Monthly Archives: March 2014

Focus on the “How” and Then the “What”

How you coach youth sports is way more important than what you coach…

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11 Tips for Coaching Youth Soccer

Soccer America’s Youth Soccer Insider posted a great article giving coaches 11 tips for coaching young soccer players.  Though this was written in response to a question on how to coach 6-year-olds, most of these rules apply no matter what age you’re coaching.  Some of my favorite points:

  • Say “no” to the three L’s – no lines, laps or lectures
  • Use age-appropriate games and don’t bore them.  The longer you have to talk to explain it the better the odds that you’ve picked the wrong thing to do.  Don’t sweat it.  Improvise.
  • Don’t yell instructions. This is a tough one for most of us. If you do, you are hindering their growth more than helping it.  Challenge yourself to say less.
  • Your players are not mini-adults.  They’re kids.  Try to see the game through their eyes.  They want to have fun.

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Keep Players From Wandering – Create a Watering “Hole”

Water Bottles

Water breaks are good.  Players need to keep hydrated.  Younger players especially need to make sure they’re drinking water often.

I don’t know about you, but for me they also ate away valuable minutes from a training session.  Not the drinking part, but everything else that came with the water break.  This has been my experience…

When I would tell the players to go get a drink of water during a training session it usually took quite a bit of effort to bring them back in for the next activity.  Their bottles are usually over where their packs, snacks and parents are.  So not only were they drinking water, but eating, showing off stuff they brought with them, talking to their folks, horsing around and so on.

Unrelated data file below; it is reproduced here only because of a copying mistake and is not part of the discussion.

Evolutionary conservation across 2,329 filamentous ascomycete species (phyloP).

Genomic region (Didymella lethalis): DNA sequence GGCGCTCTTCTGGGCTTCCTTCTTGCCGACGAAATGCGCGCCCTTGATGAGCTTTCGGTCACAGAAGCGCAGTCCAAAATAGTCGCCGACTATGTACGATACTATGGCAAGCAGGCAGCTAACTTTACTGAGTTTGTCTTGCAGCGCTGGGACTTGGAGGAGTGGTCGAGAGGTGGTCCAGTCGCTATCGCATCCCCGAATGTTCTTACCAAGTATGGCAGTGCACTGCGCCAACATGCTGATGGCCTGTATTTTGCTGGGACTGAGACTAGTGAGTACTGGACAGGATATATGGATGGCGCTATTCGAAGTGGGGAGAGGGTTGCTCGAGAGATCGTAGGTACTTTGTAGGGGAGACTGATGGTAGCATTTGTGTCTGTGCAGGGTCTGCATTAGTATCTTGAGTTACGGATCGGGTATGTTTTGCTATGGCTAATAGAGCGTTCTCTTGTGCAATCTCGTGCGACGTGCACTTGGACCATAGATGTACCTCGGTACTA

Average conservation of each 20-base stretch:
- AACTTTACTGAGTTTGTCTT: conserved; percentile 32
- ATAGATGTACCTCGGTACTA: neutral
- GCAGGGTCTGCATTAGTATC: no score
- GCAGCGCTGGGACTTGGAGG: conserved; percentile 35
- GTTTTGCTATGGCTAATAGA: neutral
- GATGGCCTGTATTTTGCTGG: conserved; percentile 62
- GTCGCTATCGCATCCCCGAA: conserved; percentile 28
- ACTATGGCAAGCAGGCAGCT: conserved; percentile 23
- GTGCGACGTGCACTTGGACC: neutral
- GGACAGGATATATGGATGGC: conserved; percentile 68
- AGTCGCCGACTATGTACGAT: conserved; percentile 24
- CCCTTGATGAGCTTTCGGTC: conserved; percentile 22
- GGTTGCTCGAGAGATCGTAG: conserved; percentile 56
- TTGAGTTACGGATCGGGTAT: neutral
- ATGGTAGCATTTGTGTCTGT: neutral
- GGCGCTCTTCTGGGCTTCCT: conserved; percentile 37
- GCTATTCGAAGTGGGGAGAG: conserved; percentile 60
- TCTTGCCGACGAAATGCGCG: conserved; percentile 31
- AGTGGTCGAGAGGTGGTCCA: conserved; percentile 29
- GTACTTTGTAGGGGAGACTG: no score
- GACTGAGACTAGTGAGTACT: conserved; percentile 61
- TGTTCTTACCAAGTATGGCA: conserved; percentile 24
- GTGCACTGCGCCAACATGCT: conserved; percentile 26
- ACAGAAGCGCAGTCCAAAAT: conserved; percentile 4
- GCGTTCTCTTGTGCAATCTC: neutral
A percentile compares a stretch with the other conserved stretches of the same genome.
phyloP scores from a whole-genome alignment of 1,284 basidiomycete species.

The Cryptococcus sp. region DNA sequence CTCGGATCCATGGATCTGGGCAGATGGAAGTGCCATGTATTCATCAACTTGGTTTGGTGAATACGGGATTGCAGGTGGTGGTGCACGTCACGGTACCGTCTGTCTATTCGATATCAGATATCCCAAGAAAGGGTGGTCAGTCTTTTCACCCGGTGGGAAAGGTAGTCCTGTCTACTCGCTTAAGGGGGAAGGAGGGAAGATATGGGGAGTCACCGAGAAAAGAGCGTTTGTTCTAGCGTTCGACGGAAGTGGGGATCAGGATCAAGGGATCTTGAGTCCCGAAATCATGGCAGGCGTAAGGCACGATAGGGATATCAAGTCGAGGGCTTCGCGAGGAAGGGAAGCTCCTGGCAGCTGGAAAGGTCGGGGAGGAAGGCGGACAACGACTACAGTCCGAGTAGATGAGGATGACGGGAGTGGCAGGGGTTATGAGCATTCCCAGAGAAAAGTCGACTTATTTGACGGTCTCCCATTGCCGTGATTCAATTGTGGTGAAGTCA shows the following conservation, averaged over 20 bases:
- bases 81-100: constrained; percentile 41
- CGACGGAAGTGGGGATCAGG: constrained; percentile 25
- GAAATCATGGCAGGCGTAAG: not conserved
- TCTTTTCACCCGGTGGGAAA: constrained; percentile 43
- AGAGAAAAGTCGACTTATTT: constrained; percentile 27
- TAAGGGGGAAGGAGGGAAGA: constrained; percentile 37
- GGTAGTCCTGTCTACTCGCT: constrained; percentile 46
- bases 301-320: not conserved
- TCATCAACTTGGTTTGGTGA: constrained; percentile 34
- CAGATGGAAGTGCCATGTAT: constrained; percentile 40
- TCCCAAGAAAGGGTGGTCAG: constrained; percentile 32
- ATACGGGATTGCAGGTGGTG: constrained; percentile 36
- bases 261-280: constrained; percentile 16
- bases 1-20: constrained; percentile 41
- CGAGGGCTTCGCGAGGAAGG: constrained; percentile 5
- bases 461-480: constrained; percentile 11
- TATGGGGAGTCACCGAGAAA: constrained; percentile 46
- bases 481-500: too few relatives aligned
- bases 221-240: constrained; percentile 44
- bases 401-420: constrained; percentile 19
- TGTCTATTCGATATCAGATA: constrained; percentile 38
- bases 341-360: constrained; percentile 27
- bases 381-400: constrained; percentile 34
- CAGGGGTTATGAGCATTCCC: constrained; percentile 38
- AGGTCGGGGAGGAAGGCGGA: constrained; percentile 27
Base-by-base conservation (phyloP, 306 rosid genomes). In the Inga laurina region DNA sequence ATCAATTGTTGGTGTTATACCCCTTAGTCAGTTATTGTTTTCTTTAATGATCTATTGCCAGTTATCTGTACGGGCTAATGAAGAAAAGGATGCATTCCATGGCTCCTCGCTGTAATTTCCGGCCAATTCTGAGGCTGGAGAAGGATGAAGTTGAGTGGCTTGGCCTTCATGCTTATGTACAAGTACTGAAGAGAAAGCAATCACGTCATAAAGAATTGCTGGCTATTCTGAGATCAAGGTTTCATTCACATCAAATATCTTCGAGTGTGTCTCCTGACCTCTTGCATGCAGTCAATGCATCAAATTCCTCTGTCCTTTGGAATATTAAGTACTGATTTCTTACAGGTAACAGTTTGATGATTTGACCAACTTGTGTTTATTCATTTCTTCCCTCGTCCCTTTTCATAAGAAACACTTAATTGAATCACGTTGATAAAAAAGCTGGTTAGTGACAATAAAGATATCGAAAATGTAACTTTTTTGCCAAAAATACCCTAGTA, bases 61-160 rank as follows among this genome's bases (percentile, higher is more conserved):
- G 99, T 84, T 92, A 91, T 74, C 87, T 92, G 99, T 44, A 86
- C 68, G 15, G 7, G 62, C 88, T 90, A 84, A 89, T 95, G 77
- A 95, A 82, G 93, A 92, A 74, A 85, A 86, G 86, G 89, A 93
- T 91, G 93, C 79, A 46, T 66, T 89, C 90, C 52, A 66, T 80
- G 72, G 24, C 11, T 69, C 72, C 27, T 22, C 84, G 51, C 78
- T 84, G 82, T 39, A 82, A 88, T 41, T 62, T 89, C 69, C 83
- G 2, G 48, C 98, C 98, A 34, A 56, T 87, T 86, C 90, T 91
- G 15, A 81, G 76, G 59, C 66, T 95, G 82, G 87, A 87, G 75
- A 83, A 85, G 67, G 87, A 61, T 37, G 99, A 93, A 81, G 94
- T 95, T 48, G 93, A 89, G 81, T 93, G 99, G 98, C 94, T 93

They were also far enough away that I’d have to yell to bring them back in.  Often I’d have to resort to the countdown trick to finally real them in:






…there are only so many fractions a coach can take.

So I started something new at trainings and it’s working brilliantly: a watering “hole.” Once I setup my field for training, I take a bunch of cones and make a small circle somewhere about central to where all the activities are happening.  At the start of practices I have my players put all their bottles in the watering hole.  That’s where they’ll go when they need a drink.

When it’s time to take a drink they go to the “hole.”  They are in easy earshot.  They come back in quickly for the next activity.  They can still make small talk and goof around, but it eliminates distance and all the other distractions.  Works awesome.

Additional benefit – when a girl’s team comes off the field from a small-sided game, an they want to grab a quick drink while they’re waiting, I’m more likely to say OK because it’s right there.

Because I’m eliminating much of the delay in getting the players re-engaged, in addition to me being a bit quicker to get started on the next activity because the girls are naturally back faster, I’m guessing I am gaining around 5 minutes more time each session.  For a 90 minute training, that’s 6% more engagement with the players!

Highly recommend giving it a go with your sessions.

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